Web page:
Travelling about the country was time-consuming, but there were occasions when a personal interview could achieve more than a letter, and others when it was simply necessary, as in the annual trip to Yarmouth. This was made by land and by sea, and was not always an easy trip in autumn. William Gately had such a hard time of it in 1649 that the corporation awarded him compensation of twenty-five pounds.
New M.P.s had to be sworn in by the mayor, and in the majority of cases refused to come to Hythe for the purpose. Edward Zouche in 1621 asked that he ‘may not have the trouble to go to your town to receive it’. Some, like Lionel Cranfield in 1614 simply ignored the request to visit their new constituency and waited for the mayor to make the trip. Sometimes special pleading had to be made in London, as when Essex trawlermen were ravaging the Channel fishing, or Ship Money seemed extortionate, or billeting of soldiers an intolerable burden. On other occasions, London was a good central point to meet with other interested parties: in 1621 a group of jurats met their counterparts from Chichester at the ‘Queens Head’ in Southwark, a large coaching inn on what is now Borough High Street.
The jurats who visited London hired horses for the journey. There were a number of stables in Hythe, and inns and other tradesmen often kept a few horses for hire, too. Their visits must have been frequent enough to make them familiar faces at the seats of government. In 1616 the king’s messenger, when told that the corporation would not subsidise James I’s extravagant household expenses anymore, told them that he would arrest ‘the next man of this town which he shall find in London and carry him before the clerks of His Majesty’s Green Cloth to answer’. The Board of Green Cloth was the main instrument of organisation and accounting for the administration of the royal household.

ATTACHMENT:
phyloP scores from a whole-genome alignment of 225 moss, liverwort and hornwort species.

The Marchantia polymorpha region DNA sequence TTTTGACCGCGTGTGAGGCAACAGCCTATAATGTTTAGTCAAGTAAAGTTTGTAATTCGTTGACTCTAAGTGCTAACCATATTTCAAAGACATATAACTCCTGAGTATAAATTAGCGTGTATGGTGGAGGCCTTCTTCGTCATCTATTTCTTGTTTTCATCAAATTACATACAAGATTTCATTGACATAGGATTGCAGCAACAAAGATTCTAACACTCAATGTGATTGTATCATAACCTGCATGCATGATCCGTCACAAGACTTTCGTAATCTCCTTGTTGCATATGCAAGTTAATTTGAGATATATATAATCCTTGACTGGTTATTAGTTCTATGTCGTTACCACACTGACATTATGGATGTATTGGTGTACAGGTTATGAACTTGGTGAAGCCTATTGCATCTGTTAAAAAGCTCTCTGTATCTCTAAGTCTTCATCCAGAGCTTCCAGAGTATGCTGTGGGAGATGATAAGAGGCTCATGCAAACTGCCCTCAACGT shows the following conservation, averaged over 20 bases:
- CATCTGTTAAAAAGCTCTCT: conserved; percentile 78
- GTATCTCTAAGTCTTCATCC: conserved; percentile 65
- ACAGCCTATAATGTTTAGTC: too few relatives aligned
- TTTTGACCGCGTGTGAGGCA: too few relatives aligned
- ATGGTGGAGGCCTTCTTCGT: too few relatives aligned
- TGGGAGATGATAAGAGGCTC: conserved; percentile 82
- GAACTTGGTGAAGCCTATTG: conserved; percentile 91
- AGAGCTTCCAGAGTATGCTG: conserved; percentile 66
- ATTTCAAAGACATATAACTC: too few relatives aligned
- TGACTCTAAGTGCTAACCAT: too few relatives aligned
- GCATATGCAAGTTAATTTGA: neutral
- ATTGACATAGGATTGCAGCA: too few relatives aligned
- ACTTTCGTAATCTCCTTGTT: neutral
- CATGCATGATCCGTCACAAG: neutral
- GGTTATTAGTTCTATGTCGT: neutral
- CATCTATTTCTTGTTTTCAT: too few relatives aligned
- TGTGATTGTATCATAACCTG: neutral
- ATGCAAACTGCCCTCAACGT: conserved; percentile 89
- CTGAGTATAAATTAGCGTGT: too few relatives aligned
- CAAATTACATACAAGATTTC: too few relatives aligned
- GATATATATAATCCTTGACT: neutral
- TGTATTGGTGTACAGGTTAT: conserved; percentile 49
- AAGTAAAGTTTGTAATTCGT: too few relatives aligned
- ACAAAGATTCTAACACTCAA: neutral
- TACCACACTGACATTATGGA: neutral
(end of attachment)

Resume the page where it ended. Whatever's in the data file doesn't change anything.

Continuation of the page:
If a visit was not necessary, a letter could be sent by messenger or post. The Cinque Ports had a very efficient ‘round robin’ communications system. If a port had an issue it wanted to raise outside the Brotherhood and Guestling, it wrote an open letter seeking responses. This then went with a messenger to each of the other ports in turn until it was quite speedily returned to the originator. Each town was responsible for paying the messenger who delivered the note.
There was a postal system in existence in the seventeenth century, and in fact earlier: post was being delivered from London to Dover in the sixteenth century. In 1635 a royal proclamation empowered Thomas Withering to set up a new Letter Office, with authority to carry letters for up to 80 miles for tuppence a mile and threepence a mile after that. It was hoped he would provide a letter carrier to every shire and a foot post to every market town and he had some success. In 1656 the London register, Thomas Dunn, expected to receive letters from his deputies in the Kent ports in not much more than twenty-four hours, by express post.
In 1660 an Act of Parliament established a general post office and later in the decade by-posts were established to towns off the six main post roads, including the Dover road. News and gossip could now travel very quickly indeed. The news, however, was not always welcome. In 1661 William Knight, the mayor of Hythe received a letter by post from the King’s Bench in London. it told him to reinstate two jurats who had been disenfranchised for their parliamentary sympathies during the interregnum. He was so enraged that he imprisoned the unfortunate bearer of the news, the Hythe postman Peter Johnson, in the town hall, released him, thought better of it and locked him up again for several hours. It made no difference. Even the mayor was not above the law.